Sunday, August 7, 2011

Walking on water …

One of the profoundest truths we hold on so dearly is the divinity of Jesus. Christianity teaches us that Jesus is not only human but he is also divine. This claim, however, has not always been without its “rough edges”. While it may not have appeared as unequivocal as it should have been, Christ’s divinity is not, as argued by others, the result of a proclamation that was issued by a Church Council and, therefore, a human proclamation. To be more specific, Jesus’ divinity was not an idea concocted by those who met in that Church Council at Nicaea in 325 CE although that gathering helped in addressing heretical and erroneous teaching about Jesus. On the contrary, the idea of Christ’s divinity goes back to the New Testament times, way before the church became transformed into an institution conflicted by differing theology, dogmas and hierarchical structures.

If one had the patience and were to really look more closely on what Holy Scriptures has to say about Jesus’ divinity, one can end up with a long list of scriptural passages alluding to the divinity of Jesus. Included in this list would be citations that talk about how others have borne witness that Jesus is the Son of God, and therefore divine. It would also include passages citing Jesus himself claiming divinity as well as passages that talk about miracles alluding to Jesus’ divinity.

Our gospel lesson for today, (Matthew 14:22-33) is one of those passages alluding to Jesus’ divinity. To put it in context, recall that Jesus, after the feeding of the 5,000, sent the crowd home. He also sent the disciples out in a boat to go on the other side while he went up into the hills to pray. Soon thereafter, the wind was against them, perhaps, a vicious storm and the disciples found themselves battered by strong waves. Early in the morning, the disciples were further terrified by what they saw: Jesus approaching them, walking on water.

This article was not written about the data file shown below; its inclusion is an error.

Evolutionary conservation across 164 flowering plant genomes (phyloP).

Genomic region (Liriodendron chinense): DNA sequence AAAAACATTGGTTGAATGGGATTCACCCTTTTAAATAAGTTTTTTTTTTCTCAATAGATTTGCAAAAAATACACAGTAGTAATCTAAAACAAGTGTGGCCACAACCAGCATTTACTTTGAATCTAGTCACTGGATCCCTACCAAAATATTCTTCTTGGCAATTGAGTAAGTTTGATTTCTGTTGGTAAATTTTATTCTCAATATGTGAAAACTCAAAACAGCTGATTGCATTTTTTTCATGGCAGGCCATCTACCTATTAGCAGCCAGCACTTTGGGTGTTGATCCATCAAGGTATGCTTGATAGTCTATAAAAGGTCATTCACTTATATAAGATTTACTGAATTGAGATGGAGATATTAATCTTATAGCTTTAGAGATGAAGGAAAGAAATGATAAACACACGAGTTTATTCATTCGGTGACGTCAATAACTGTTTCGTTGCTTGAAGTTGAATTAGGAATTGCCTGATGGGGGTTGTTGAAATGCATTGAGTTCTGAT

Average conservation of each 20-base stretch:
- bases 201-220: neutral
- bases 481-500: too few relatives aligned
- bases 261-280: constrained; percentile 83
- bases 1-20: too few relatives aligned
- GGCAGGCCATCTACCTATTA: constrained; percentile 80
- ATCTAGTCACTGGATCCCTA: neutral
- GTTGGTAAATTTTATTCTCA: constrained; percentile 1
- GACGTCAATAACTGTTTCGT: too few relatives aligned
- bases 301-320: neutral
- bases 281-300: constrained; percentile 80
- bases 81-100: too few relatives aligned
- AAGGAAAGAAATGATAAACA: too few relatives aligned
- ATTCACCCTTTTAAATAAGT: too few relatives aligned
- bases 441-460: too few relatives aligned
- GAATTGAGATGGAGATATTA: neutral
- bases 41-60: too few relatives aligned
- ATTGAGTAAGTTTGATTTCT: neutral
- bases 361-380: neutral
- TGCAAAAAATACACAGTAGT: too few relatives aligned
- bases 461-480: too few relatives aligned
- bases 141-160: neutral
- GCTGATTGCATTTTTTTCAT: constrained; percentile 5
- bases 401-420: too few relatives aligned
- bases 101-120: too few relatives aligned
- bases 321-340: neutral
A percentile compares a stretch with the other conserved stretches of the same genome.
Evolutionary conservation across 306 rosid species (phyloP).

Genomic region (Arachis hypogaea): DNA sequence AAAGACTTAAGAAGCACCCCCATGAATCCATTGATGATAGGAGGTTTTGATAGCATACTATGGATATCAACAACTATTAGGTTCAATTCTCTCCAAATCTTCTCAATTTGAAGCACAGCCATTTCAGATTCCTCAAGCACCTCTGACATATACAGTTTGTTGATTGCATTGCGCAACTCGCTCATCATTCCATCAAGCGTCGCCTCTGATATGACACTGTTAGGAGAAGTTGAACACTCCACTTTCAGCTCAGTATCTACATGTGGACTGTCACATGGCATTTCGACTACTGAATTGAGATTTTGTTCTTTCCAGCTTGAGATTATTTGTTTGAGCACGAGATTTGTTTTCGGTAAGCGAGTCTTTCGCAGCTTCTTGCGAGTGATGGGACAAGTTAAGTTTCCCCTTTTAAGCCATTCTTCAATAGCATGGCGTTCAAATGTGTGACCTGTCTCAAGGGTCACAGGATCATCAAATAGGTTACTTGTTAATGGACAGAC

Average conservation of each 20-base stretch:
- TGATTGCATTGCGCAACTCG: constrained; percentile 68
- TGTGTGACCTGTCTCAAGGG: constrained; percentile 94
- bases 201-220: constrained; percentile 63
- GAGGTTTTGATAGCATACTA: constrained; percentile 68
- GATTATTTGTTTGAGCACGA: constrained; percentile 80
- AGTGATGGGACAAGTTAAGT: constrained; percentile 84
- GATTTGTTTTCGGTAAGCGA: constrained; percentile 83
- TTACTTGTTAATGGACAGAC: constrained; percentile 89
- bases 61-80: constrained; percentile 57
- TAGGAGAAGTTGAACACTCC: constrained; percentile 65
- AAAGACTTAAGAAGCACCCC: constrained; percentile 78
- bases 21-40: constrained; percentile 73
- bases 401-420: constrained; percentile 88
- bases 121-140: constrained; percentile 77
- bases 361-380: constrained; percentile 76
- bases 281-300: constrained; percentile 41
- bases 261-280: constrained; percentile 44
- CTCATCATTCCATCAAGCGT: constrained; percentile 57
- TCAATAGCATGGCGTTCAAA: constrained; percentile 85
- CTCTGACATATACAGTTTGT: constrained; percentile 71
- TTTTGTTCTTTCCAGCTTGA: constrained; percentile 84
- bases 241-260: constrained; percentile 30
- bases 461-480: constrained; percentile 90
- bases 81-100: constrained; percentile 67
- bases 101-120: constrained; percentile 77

The story of Jesus “walking on water” would definitely push our claim for his divinity up another notch and not just because no human has ever defied the law of gravity and ‘walked’ on water. Those who tried sank. Those who tried to defy the law, including Michelangelo, needed contraptions.

For Jesus to have walked on water was, indeed, not a human feat. He had to be more than mere human. And yet for this miracle to be an allusion to his divinity there’s got to be more than this gravity-defying stunt. So what is it? What’s that vital link to justify our claim that this miracle s indeed a sound basis to make that claim.

A good way to begin is to go back to its historical context. When was this story told and why was it important that this story be told over and over again? Who were they trying to reach by this story and how was this story received by those for whom it was written?

Matthew, Mark and John, the two other gospel writers who have the same story, wanted very much to tell their listeners that Jesus was, in spite of having died, rose again and has conquered all, even death. And what a better way to demonstrate this than by relating a story of how, once, a tempestuous sea was conquered; a distinct symbolism that has some bearing on the Jewish mindset of how Yahweh conquered Chaos at the beginning of Creation.

Recall that in the Old Testament mindset, “conquering chaos” and “lordship over the sea” were attributed only to God. In the Book of Genesis, the story is told of God creating the heaven and the earth and the earth was “without form and void and darkness was upon the face of the deep”. That was how chaos was depicted and then, as Genesis 1:2 tells us, “the Spirit of God moved upon the face of the waters”.

The spirit of God, the “Ruah”, hovered over the waters, the chaos, bringing order and lording over it. The tempestuous sea and the chaos it represents was subdued and conquered by Yahweh, the God of Abraham, Isaac and Jacob.